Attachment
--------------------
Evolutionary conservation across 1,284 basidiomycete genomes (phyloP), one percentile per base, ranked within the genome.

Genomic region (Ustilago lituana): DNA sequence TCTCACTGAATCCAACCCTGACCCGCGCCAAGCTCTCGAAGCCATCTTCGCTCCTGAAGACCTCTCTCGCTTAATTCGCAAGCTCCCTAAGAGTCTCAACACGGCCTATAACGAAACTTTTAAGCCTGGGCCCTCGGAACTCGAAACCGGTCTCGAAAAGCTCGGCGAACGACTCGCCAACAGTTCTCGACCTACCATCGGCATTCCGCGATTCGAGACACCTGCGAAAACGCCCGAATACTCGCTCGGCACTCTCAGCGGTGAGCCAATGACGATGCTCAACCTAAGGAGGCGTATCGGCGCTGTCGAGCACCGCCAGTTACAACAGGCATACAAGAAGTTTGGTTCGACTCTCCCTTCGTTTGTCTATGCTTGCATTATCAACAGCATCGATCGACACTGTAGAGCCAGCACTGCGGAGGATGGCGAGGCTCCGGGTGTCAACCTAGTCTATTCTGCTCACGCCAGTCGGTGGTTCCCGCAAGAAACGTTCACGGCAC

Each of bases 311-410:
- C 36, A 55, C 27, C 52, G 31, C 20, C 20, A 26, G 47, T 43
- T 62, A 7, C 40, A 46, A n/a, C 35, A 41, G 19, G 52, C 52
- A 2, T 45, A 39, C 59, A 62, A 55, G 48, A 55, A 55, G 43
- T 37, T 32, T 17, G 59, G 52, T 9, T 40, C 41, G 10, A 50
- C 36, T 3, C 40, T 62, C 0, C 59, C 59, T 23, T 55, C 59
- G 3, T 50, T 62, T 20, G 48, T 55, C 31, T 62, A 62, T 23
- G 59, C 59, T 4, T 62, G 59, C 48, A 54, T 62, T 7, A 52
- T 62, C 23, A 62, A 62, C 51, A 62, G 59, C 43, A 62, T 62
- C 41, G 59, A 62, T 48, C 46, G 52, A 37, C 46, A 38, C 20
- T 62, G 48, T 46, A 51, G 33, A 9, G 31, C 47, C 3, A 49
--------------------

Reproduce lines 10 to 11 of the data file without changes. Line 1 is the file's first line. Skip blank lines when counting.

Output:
- G 59, C 59, T 4, T 62, G 59, C 48, A 54, T 62, T 7, A 52
- T 62, C 23, A 62, A 62, C 51, A 62, G 59, C 43, A 62, T 62